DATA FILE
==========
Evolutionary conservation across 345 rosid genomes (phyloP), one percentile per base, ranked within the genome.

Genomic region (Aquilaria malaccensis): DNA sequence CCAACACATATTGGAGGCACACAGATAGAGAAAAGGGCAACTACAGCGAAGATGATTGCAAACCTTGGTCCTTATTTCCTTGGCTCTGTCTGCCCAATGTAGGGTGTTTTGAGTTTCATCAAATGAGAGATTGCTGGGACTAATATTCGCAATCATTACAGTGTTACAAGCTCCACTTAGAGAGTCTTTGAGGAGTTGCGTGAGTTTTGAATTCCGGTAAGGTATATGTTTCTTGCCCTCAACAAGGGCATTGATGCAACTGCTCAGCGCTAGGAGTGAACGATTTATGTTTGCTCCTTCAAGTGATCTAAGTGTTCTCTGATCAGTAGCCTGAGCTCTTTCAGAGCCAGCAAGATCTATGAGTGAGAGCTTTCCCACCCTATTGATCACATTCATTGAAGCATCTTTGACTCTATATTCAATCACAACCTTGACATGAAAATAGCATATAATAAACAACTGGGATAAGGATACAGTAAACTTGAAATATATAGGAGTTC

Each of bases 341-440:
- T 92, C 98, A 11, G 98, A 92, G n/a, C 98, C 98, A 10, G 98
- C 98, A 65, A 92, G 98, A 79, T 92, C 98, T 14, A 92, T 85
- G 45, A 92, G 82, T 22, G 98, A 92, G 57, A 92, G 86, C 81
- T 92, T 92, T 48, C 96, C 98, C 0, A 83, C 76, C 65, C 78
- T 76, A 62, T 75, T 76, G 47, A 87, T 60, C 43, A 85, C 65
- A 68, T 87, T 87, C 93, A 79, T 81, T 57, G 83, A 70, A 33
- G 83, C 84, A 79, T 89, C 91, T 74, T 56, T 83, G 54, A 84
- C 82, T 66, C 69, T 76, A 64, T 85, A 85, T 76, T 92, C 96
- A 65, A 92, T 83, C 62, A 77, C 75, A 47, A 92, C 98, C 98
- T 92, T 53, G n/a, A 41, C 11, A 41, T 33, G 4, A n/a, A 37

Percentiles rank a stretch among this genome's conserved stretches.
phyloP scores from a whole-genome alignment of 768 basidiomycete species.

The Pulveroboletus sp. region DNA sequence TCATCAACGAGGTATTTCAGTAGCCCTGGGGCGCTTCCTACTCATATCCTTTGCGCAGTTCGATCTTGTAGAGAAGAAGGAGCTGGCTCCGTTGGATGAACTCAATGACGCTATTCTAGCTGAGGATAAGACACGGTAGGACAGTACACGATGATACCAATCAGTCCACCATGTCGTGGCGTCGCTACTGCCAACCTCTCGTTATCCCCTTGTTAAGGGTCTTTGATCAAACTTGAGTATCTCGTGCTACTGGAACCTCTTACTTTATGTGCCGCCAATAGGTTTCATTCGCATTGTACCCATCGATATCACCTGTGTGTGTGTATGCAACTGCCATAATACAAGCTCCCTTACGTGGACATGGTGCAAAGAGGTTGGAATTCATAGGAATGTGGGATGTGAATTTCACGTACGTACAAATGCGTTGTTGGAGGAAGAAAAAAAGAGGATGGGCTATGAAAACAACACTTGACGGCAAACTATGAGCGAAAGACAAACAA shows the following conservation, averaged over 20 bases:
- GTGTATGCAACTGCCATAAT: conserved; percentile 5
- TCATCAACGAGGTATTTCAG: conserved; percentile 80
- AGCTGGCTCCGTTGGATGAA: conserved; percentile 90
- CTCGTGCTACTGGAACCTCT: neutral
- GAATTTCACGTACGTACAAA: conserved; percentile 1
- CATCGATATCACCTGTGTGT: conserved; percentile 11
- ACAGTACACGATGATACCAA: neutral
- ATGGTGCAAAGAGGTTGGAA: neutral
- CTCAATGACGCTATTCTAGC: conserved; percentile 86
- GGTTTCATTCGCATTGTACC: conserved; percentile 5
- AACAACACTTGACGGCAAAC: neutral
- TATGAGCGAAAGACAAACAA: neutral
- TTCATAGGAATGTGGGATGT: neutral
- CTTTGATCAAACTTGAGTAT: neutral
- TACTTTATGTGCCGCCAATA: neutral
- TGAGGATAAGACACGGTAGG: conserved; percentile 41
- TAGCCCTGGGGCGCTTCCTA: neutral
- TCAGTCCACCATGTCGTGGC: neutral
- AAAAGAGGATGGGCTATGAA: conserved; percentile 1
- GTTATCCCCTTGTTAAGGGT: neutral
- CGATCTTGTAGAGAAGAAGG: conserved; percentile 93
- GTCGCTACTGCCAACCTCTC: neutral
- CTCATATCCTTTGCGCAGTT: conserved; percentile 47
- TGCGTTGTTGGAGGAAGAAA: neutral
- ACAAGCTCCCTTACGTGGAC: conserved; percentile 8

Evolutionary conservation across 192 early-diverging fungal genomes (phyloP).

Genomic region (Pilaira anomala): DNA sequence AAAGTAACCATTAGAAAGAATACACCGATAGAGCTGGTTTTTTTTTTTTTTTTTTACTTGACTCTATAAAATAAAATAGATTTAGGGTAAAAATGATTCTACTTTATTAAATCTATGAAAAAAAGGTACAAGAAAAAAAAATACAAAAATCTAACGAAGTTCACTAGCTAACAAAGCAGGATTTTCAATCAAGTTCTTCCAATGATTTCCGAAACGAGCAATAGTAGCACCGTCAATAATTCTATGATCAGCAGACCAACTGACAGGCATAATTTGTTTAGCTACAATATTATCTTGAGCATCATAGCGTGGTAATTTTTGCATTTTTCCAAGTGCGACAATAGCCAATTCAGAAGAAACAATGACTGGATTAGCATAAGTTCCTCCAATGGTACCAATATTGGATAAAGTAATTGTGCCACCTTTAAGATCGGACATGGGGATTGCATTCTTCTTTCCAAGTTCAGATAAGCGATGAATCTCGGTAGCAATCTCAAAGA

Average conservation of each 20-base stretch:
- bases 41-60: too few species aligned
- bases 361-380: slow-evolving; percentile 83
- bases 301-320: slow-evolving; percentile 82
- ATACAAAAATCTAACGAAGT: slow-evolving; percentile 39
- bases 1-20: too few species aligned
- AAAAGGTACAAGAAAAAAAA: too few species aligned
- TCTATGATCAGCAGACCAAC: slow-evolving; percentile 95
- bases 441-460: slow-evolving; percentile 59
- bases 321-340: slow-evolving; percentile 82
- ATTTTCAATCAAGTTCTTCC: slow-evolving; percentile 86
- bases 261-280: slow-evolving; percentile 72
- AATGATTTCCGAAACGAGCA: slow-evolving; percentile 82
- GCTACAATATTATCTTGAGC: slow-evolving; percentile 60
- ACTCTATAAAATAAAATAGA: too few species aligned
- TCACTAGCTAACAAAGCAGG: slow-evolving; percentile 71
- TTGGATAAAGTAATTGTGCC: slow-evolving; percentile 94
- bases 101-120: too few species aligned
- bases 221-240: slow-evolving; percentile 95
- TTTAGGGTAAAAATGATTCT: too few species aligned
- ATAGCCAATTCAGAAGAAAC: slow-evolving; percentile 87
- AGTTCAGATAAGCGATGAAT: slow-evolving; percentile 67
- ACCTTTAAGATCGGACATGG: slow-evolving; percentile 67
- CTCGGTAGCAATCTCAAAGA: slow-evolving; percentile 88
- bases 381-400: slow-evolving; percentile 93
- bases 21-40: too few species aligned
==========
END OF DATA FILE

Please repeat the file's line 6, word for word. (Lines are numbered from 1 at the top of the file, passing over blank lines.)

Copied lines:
- G 45, A 92, G 82, T 22, G 98, A 92, G 57, A 92, G 86, C 81